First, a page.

But this is an AMG, so there’s always a magnificent, hand built engine to talk about, too – in this case the same 4.0-litre, V8, bi-turbo engine that lives on the smaller E63 and C63 models, paired for the first time in an S-Class to a four-wheel drivetrain and a nine-speed automatic transmission. Here it produces 612bhp and 663lb ft of twist but, as outstanding as those figures are, the true highlight of the package is its 8.9L/100km economy and 203g/km CO2 emissions. To put this in perspective, these numbers are similar to those of a 2.4-litre Suzuki Grand Vitara.
Granted, these results are difficult to attain, especially when the right pedal commands such explosive performance from a machine that’s so progressive and controllable. Across the rainy mountain roads of Germany, the S63 moves about with outstanding aplomb, effectively hiding its two-tonne girth thanks to Mercedes’ trick ‘Airmatic’ suspension set-up.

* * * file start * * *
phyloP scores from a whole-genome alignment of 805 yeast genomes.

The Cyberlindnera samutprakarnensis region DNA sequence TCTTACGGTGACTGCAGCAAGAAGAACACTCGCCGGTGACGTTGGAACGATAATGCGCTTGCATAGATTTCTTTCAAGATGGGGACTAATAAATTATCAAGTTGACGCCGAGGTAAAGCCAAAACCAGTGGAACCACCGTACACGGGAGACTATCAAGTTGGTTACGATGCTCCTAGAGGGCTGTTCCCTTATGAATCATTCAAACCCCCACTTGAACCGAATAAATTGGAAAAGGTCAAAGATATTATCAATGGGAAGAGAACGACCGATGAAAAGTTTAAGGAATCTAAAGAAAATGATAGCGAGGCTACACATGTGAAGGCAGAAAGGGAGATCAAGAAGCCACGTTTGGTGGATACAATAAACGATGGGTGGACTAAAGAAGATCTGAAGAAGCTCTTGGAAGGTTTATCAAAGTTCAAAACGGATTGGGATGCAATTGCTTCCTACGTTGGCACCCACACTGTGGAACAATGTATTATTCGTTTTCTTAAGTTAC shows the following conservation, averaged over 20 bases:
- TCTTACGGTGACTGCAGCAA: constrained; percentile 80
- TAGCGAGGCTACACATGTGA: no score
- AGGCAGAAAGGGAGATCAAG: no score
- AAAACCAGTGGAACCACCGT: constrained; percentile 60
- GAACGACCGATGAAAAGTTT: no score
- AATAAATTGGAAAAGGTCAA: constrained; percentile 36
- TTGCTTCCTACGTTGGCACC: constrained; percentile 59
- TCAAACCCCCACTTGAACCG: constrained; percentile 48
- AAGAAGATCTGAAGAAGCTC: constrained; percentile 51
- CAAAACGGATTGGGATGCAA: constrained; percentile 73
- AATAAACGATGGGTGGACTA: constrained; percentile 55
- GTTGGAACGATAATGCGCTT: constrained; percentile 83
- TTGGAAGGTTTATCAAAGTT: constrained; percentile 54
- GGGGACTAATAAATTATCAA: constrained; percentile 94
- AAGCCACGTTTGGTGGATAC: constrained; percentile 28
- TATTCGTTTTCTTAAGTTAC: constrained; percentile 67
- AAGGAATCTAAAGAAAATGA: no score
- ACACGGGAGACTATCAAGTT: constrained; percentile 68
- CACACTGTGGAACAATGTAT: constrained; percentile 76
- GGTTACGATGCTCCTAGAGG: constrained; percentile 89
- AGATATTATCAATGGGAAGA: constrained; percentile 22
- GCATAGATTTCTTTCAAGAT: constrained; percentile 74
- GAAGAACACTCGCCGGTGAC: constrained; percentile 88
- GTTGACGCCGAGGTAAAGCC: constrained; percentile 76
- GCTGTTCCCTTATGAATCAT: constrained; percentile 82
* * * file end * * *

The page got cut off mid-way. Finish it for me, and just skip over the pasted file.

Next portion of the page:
It’s a serious performer, with its maker claiming 0-to-100kph time of just 3.5 seconds and I manage to crack an apparent 280kph on an unrestricted stretch of autobahn with surprisingly little drama, the S63’s prodigious torque available the instant I even feather the throttle. With enough space it will top out at 300kph, and that’s only because it’s electronically limited.
Some say the AMG badge on an S-Class is completely unnecessary; that it betrays the model’s traditional spirit of luxury, poise, presence and status. I would agree if the S63 was a rougher ride, with low profile tires and a trigger-happy throttle, but this magnificent machine has none of those things. It is as luxurious and discreet as any other and, when required, can show an Audi RS4 a clean pair of heels. What a car.